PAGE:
1. It shall be the duty of the Special Inspector General to conduct, supervise, and coordinate audits and investigations of the purchase, management, and sale of assets by the Secretary of the Treasury under any program established by the Secretary under section 101, and the management by the Secretary of any program established under section 102, including by collecting and summarizing the following information:

      1. A description of the categories of troubled assets purchased or otherwise procured by the Secretary.

      2. A listing of the troubled assets purchased in each such category described under subparagraph

      3. .

      4. An explanation of the reasons the Secretary deemed it necessary to purchase each such troubled asset.

      5. A listing of each financial institution that such troubled assets were purchased from.

      6. A listing of and detailed biographical information on each person or entity hired to manage such troubled assets.

      7. A current estimate of the total amount of troubled assets purchased pursuant to any program established under section 101, the amount of troubled assets on the books of the Treasury, the amount of troubled assets sold, and the profit and loss incurred on each sale or disposition of each such troubled asset.

      8. A listing of the insurance contracts issued under section 102.

    2. The Special Inspector General shall establish, maintain, and oversee such systems, procedures, and con trols as the Special Inspector General considers appropriate to discharge the duty under paragraph (1).

    3. In addition to the duties specified in paragraphs (1) and (2), the Inspector General shall also have the duties and responsibilities of inspectors general under the Inspector General Act of 1978.

  4. POWERS AND AUTHORITIES.

    1. In carrying out the duties specified in subsection (c), the Special Inspector General shall have the authorities provided in section 6 of the Inspector General Act of 1978.

    2. The Special Inspector General shall carry out the duties specified in subsection (c)(1) in accordance with section 4(b)(1) of the Inspector General Act of 1978.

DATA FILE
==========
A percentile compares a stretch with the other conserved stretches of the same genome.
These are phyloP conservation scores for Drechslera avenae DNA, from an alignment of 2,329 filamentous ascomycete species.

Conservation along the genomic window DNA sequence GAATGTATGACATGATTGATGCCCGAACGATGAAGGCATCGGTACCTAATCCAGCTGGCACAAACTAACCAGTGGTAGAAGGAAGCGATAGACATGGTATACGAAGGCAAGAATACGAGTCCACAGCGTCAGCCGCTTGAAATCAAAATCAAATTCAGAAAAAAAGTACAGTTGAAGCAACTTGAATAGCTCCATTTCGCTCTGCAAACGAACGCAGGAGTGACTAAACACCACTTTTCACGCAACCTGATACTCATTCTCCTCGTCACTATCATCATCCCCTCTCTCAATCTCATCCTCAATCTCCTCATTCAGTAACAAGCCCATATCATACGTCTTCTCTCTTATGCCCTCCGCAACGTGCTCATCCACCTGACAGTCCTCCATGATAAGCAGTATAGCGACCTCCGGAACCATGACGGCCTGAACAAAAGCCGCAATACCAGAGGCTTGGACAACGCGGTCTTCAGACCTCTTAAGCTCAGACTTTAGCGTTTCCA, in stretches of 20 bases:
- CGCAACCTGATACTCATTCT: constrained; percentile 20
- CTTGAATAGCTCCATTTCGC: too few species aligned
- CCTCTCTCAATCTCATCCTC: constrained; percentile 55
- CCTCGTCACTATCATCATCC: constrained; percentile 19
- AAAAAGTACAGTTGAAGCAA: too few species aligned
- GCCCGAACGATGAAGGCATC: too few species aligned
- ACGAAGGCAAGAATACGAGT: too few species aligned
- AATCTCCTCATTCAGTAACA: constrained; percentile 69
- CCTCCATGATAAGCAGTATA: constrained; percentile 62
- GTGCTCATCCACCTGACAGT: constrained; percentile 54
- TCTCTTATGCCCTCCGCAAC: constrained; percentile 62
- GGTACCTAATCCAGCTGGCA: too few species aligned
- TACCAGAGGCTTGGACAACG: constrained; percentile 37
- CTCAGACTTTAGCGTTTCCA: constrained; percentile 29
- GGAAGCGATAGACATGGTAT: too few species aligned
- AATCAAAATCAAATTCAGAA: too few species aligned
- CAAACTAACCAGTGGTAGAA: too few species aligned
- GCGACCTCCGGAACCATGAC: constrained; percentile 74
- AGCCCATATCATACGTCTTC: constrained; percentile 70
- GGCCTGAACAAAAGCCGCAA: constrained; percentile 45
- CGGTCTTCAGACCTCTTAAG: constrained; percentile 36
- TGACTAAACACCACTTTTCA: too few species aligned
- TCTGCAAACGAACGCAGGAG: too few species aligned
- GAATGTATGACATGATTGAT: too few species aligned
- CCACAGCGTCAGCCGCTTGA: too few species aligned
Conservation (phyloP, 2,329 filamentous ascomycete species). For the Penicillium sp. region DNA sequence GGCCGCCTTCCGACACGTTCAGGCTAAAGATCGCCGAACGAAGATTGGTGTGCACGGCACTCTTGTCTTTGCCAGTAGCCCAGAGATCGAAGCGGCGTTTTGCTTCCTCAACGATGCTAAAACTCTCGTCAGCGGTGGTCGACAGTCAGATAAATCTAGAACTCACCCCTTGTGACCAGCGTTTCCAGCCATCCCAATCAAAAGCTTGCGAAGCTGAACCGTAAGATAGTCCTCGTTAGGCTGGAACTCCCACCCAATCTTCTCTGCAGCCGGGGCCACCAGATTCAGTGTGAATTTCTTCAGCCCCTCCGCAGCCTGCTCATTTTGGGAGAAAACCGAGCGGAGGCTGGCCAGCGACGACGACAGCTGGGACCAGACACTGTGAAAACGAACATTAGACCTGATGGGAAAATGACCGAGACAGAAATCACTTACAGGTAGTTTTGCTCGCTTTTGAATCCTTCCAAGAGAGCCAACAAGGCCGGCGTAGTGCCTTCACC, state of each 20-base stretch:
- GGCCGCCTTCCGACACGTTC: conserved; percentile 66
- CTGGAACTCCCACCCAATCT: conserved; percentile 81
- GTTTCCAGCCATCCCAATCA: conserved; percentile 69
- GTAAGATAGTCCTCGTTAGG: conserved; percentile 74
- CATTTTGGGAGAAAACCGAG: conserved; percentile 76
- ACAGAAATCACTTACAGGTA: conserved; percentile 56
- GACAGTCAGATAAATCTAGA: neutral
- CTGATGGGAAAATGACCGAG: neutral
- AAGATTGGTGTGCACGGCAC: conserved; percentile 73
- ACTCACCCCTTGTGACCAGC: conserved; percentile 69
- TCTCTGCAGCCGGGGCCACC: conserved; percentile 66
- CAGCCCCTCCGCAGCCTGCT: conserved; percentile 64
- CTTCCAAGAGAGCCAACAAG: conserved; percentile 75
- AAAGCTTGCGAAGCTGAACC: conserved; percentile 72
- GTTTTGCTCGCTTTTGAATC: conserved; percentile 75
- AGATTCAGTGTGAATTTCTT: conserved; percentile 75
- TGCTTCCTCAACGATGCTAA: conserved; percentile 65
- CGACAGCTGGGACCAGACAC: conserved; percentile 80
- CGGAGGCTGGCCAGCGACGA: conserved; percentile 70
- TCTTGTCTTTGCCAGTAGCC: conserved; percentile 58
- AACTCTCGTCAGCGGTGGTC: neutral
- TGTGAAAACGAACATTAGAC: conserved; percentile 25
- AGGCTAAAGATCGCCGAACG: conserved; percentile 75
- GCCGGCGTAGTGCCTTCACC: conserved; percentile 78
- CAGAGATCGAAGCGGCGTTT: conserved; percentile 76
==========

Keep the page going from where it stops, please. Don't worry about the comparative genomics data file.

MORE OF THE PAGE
5. PERSONNEL, FACILITIES, AND OTHER RESOURCES.

    1. The Special Inspector General may select, appoint, and employ such officers and employees as may be necessary for carrying out the duties of the Special Inspector General, subject to the provisions of title 5, United States Code, governing appointments in the competitive service, and the provisions of chapter 51 and subchapter III of chapter 53 of such title, relating to classification and General Schedule pay rates.

    2. The Special Inspector General may obtain services as authorized by section 3109 of title 5, United States Code, at daily rates not to exceed the equivalent rate pre scribed for grade GS15 of the General Schedule by section 5332 of such title.

    3. The Special Inspector General may enter into contracts and other arrangements for audits, studies, analyses, and other services with public agencies and with private persons, and make such payments as may be necessary to carry out the duties of the Inspector General.

    4. (A) Upon request of the Special Inspector General for information or assistance from any department, agency, or other entity of the Federal Government, the head of such entity shall, insofar as is practicable and not in contravention of any existing law, furnish such information or assistance to the Special Inspector General, or an authorized designee.

      1. Whenever information or assistance requested by the Special Inspector General is, in the judgment of the Special Inspector General, unreasonably refused or not provided, the Special Inspector General shall report the circumstances to the appropriate committees of Congress without delay.

  6. REPORTS.